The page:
Long Islanders will be treated to an extremely rare celestial phenomenon, when the Christmas Star — also known as the star of Bethlehem — appears over Long Island for the first time since the Middle Ages in a celestial event that starts this week and culminates Dec. 21, the winter solstice.
Last seen 794 years ago and known to modern astronomers as the great conjunction, the Christmas Star occurs when the giant planets Jupiter and Saturn — which lie hundreds of millions of miles apart in our solar system — appear so close together in the night sky that they look like one bright object, said Dave Bush, Director of the Vanderbilt’s Charles and Helen Reichert Planetarium in Centerport.
Known popularly as the Christmas Star, it’s thought to be the same heavenly phenomenon as the star of Bethlehem, which guides The Magi’s travel to Jerusalem in the Gospel of Matthew’s Nativity story, Bush said.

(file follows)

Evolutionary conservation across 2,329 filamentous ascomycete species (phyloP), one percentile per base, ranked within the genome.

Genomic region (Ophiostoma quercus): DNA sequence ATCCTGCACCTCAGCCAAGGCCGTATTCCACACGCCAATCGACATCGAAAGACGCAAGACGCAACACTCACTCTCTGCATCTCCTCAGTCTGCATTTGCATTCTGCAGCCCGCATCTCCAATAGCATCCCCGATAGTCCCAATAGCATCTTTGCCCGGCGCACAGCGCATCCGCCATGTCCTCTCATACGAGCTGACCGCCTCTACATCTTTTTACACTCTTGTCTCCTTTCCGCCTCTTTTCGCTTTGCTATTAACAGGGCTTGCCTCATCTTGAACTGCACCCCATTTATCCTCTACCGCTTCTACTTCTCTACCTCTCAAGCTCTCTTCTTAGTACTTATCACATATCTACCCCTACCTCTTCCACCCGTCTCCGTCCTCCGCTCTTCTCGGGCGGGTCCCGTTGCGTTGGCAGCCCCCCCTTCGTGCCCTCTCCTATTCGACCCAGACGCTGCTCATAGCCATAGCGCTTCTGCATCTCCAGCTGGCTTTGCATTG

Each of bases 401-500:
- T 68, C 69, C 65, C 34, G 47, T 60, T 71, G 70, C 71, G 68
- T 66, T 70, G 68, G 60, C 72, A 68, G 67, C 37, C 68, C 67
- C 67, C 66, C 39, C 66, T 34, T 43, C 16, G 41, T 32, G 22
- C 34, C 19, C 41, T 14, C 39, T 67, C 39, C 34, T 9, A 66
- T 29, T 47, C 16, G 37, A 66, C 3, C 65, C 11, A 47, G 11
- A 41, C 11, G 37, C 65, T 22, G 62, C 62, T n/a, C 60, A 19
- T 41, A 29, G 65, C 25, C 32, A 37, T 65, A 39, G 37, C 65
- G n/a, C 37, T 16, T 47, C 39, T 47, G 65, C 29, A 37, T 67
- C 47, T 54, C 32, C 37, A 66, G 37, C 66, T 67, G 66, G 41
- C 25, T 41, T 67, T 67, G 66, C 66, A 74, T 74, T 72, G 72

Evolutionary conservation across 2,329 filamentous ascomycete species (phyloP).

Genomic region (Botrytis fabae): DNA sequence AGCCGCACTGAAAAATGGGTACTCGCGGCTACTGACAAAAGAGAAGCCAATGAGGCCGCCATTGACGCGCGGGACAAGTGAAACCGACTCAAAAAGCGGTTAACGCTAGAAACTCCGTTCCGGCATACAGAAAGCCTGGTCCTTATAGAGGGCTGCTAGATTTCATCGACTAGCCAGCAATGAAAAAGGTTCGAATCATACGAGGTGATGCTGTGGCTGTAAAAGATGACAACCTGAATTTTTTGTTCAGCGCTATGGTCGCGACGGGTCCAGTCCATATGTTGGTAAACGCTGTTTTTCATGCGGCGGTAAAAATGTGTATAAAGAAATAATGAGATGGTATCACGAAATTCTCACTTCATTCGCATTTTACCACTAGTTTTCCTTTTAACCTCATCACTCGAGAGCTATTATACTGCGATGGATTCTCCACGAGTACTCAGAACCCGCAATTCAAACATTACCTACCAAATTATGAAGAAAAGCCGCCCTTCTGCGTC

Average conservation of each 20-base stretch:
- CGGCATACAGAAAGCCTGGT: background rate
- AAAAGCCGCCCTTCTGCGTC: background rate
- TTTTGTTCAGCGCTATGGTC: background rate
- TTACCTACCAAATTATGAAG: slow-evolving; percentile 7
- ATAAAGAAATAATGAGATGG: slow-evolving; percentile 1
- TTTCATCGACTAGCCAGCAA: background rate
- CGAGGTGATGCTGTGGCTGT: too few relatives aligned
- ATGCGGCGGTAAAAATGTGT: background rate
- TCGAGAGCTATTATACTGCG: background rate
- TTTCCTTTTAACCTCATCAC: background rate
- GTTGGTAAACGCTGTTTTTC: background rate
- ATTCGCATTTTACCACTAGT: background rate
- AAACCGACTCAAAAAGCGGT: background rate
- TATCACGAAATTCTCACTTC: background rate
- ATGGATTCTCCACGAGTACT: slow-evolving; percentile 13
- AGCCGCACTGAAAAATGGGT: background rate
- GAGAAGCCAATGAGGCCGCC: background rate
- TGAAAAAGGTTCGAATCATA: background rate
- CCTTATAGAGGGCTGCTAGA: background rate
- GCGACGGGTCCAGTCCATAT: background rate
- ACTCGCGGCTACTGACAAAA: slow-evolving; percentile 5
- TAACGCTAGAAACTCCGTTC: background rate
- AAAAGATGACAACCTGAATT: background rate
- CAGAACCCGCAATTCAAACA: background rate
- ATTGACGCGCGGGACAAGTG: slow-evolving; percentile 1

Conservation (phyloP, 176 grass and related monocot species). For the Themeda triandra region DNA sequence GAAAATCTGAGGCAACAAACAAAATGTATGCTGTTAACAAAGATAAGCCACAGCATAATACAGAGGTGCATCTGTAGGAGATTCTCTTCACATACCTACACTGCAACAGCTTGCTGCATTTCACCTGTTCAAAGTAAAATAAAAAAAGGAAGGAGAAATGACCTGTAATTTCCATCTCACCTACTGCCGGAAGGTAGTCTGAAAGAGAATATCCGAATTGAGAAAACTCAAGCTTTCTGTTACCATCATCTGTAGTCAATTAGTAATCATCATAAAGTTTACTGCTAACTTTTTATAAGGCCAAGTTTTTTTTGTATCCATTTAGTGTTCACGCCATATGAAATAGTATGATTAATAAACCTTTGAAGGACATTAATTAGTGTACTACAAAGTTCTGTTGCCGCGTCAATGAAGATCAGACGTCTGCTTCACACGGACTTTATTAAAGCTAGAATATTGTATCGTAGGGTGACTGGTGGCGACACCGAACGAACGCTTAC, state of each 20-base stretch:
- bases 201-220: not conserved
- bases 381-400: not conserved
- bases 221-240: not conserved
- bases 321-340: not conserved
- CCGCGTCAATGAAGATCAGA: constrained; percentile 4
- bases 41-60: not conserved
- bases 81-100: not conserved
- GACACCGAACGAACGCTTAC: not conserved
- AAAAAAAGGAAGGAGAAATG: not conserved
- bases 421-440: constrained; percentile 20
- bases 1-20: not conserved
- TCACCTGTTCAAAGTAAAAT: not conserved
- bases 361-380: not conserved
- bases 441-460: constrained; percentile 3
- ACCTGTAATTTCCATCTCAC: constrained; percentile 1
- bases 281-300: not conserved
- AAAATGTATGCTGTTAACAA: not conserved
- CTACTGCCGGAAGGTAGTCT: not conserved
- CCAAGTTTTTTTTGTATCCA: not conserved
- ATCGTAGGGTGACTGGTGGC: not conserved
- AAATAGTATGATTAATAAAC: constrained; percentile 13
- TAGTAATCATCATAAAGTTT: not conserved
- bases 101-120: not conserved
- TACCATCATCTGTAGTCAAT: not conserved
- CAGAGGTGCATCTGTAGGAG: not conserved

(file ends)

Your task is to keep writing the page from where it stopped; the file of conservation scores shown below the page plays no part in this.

Long Islanders don’t have to wait until Christmas to open this celestial gift. You can watch through binoculars, a telescope or with the naked eye, "every clear night as they (Jupiter and Saturn) get closer and closer, low in the west after sunset," said Sue Rose of East Meadow, president of the Amateur Observers’ Society of New York.
The planets will appear close enough to be seen through one telescope field of view, when the Christmas Star effect peaks on Dec. 21, the winter solstice.
That night, stargazers without permits will be able to view the Christmas Star at Robert Moses State Park Field 2 in Babylon, Jones Beach State Park Field 6 in Wantagh, Sunken Meadow State Park Field 3 in Kings Park and Montauk Point State Park upper parking lot, said George Gorman Jr., Long Island regional director, Office of Parks, Recreation and Historic Preservation. The parking fields will remain open until midnight.